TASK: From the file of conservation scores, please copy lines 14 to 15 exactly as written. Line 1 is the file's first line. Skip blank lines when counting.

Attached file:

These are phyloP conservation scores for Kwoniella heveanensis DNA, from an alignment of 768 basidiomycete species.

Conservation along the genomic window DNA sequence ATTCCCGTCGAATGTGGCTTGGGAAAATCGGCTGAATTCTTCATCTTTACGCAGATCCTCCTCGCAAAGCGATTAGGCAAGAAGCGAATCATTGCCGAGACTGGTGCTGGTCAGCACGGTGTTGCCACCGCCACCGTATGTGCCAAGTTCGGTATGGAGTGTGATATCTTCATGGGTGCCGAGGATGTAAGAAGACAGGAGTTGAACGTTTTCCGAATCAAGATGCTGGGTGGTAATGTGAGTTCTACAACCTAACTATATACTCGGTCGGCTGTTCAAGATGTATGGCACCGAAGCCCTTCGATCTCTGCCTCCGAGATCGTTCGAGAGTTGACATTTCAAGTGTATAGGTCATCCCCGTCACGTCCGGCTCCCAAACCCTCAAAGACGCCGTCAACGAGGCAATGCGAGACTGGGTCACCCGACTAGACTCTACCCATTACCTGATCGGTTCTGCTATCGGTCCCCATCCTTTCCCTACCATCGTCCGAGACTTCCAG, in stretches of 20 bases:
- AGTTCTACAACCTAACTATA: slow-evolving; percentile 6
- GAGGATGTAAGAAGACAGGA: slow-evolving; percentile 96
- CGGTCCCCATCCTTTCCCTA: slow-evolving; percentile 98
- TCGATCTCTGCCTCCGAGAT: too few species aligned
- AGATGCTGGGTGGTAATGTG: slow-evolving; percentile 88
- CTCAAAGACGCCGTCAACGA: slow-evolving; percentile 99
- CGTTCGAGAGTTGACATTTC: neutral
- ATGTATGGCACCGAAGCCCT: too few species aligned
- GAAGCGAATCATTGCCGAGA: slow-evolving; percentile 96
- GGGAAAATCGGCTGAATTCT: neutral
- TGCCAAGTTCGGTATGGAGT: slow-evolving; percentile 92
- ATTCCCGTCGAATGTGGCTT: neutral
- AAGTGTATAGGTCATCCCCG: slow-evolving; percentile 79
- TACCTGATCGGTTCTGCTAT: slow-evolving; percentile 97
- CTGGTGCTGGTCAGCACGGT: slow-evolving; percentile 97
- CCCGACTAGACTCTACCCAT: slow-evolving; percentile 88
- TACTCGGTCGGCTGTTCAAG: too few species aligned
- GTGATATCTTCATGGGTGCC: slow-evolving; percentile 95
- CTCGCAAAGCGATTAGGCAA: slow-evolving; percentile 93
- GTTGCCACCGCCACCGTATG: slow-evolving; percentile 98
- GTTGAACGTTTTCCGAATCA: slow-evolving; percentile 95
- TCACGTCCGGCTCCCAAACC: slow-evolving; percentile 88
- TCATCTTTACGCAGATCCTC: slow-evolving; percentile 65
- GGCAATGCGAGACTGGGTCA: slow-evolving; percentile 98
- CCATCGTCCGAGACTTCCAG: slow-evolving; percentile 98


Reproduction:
- ATTCCCGTCGAATGTGGCTT: neutral
- AAGTGTATAGGTCATCCCCG: slow-evolving; percentile 79